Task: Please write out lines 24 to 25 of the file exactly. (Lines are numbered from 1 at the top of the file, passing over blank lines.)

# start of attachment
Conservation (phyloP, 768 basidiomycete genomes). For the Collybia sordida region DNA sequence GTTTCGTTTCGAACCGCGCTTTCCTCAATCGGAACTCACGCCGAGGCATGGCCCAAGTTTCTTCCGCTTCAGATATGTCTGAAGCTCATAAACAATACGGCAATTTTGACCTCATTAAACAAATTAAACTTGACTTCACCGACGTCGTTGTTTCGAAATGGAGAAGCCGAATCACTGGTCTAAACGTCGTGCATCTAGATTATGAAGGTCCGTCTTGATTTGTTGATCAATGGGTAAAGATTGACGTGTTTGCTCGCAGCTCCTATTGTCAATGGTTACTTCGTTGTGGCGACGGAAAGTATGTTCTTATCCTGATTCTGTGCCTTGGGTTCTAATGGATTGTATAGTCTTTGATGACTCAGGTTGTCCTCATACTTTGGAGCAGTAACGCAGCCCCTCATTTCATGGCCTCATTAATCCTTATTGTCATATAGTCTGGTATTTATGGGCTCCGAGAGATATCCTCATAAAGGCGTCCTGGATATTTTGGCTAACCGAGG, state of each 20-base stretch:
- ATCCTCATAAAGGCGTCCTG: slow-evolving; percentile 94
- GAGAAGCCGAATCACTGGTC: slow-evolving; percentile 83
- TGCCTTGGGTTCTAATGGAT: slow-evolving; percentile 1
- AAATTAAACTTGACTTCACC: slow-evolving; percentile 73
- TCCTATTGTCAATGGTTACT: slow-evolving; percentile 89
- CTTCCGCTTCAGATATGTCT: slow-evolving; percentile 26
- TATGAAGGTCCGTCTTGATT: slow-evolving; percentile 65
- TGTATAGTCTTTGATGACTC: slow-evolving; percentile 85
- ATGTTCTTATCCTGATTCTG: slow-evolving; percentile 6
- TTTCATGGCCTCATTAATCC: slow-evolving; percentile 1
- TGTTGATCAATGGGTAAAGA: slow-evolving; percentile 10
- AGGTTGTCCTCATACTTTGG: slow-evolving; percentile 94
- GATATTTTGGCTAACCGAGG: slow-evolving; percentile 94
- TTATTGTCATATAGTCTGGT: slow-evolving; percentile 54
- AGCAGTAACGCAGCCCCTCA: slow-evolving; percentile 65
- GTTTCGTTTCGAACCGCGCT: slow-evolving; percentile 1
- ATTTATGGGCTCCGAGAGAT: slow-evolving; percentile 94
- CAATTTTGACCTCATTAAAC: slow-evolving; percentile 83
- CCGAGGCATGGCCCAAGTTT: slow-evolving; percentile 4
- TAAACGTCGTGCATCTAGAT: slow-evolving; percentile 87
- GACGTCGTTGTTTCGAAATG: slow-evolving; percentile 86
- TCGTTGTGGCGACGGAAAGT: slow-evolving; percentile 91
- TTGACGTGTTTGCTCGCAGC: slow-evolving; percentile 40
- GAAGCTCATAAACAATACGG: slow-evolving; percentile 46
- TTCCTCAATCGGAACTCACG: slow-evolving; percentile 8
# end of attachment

- TTGACGTGTTTGCTCGCAGC: slow-evolving; percentile 40
- GAAGCTCATAAACAATACGG: slow-evolving; percentile 46